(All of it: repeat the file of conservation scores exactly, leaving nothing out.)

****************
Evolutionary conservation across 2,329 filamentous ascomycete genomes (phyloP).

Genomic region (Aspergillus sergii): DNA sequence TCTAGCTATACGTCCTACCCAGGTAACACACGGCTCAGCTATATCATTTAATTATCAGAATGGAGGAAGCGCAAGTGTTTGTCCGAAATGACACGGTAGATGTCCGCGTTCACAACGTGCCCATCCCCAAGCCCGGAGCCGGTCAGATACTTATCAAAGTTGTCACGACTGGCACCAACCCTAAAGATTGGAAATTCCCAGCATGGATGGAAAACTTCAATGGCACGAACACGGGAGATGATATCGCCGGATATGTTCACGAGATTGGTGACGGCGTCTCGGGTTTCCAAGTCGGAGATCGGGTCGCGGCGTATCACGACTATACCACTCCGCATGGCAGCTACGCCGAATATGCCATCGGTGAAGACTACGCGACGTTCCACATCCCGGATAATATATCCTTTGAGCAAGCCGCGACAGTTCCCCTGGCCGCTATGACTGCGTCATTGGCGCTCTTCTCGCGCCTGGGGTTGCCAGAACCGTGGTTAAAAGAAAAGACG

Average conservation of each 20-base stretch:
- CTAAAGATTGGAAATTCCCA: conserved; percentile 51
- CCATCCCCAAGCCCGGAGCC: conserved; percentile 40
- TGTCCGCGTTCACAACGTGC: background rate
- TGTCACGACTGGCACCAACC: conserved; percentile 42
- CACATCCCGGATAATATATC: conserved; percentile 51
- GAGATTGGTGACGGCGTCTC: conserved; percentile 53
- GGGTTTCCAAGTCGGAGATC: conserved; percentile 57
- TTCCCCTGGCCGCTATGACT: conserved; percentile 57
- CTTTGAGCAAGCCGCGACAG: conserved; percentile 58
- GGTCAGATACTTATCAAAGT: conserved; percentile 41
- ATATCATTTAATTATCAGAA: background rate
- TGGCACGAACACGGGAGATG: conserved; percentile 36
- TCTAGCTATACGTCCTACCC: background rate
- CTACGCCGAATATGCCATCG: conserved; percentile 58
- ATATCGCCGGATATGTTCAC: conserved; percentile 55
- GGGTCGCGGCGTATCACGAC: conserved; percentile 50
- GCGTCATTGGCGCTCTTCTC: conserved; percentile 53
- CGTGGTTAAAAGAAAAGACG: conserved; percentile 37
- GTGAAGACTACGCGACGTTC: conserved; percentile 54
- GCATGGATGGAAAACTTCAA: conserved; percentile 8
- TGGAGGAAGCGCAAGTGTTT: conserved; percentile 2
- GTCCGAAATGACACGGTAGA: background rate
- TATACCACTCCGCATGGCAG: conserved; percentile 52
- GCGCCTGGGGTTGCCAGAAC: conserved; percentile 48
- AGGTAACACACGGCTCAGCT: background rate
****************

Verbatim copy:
Evolutionary conservation across 2,329 filamentous ascomycete genomes (phyloP).

Genomic region (Aspergillus sergii): DNA sequence TCTAGCTATACGTCCTACCCAGGTAACACACGGCTCAGCTATATCATTTAATTATCAGAATGGAGGAAGCGCAAGTGTTTGTCCGAAATGACACGGTAGATGTCCGCGTTCACAACGTGCCCATCCCCAAGCCCGGAGCCGGTCAGATACTTATCAAAGTTGTCACGACTGGCACCAACCCTAAAGATTGGAAATTCCCAGCATGGATGGAAAACTTCAATGGCACGAACACGGGAGATGATATCGCCGGATATGTTCACGAGATTGGTGACGGCGTCTCGGGTTTCCAAGTCGGAGATCGGGTCGCGGCGTATCACGACTATACCACTCCGCATGGCAGCTACGCCGAATATGCCATCGGTGAAGACTACGCGACGTTCCACATCCCGGATAATATATCCTTTGAGCAAGCCGCGACAGTTCCCCTGGCCGCTATGACTGCGTCATTGGCGCTCTTCTCGCGCCTGGGGTTGCCAGAACCGTGGTTAAAAGAAAAGACG

Average conservation of each 20-base stretch:
- CTAAAGATTGGAAATTCCCA: conserved; percentile 51
- CCATCCCCAAGCCCGGAGCC: conserved; percentile 40
- TGTCCGCGTTCACAACGTGC: background rate
- TGTCACGACTGGCACCAACC: conserved; percentile 42
- CACATCCCGGATAATATATC: conserved; percentile 51
- GAGATTGGTGACGGCGTCTC: conserved; percentile 53
- GGGTTTCCAAGTCGGAGATC: conserved; percentile 57
- TTCCCCTGGCCGCTATGACT: conserved; percentile 57
- CTTTGAGCAAGCCGCGACAG: conserved; percentile 58
- GGTCAGATACTTATCAAAGT: conserved; percentile 41
- ATATCATTTAATTATCAGAA: background rate
- TGGCACGAACACGGGAGATG: conserved; percentile 36
- TCTAGCTATACGTCCTACCC: background rate
- CTACGCCGAATATGCCATCG: conserved; percentile 58
- ATATCGCCGGATATGTTCAC: conserved; percentile 55
- GGGTCGCGGCGTATCACGAC: conserved; percentile 50
- GCGTCATTGGCGCTCTTCTC: conserved; percentile 53
- CGTGGTTAAAAGAAAAGACG: conserved; percentile 37
- GTGAAGACTACGCGACGTTC: conserved; percentile 54
- GCATGGATGGAAAACTTCAA: conserved; percentile 8
- TGGAGGAAGCGCAAGTGTTT: conserved; percentile 2
- GTCCGAAATGACACGGTAGA: background rate
- TATACCACTCCGCATGGCAG: conserved; percentile 52
- GCGCCTGGGGTTGCCAGAAC: conserved; percentile 48
- AGGTAACACACGGCTCAGCT: background rate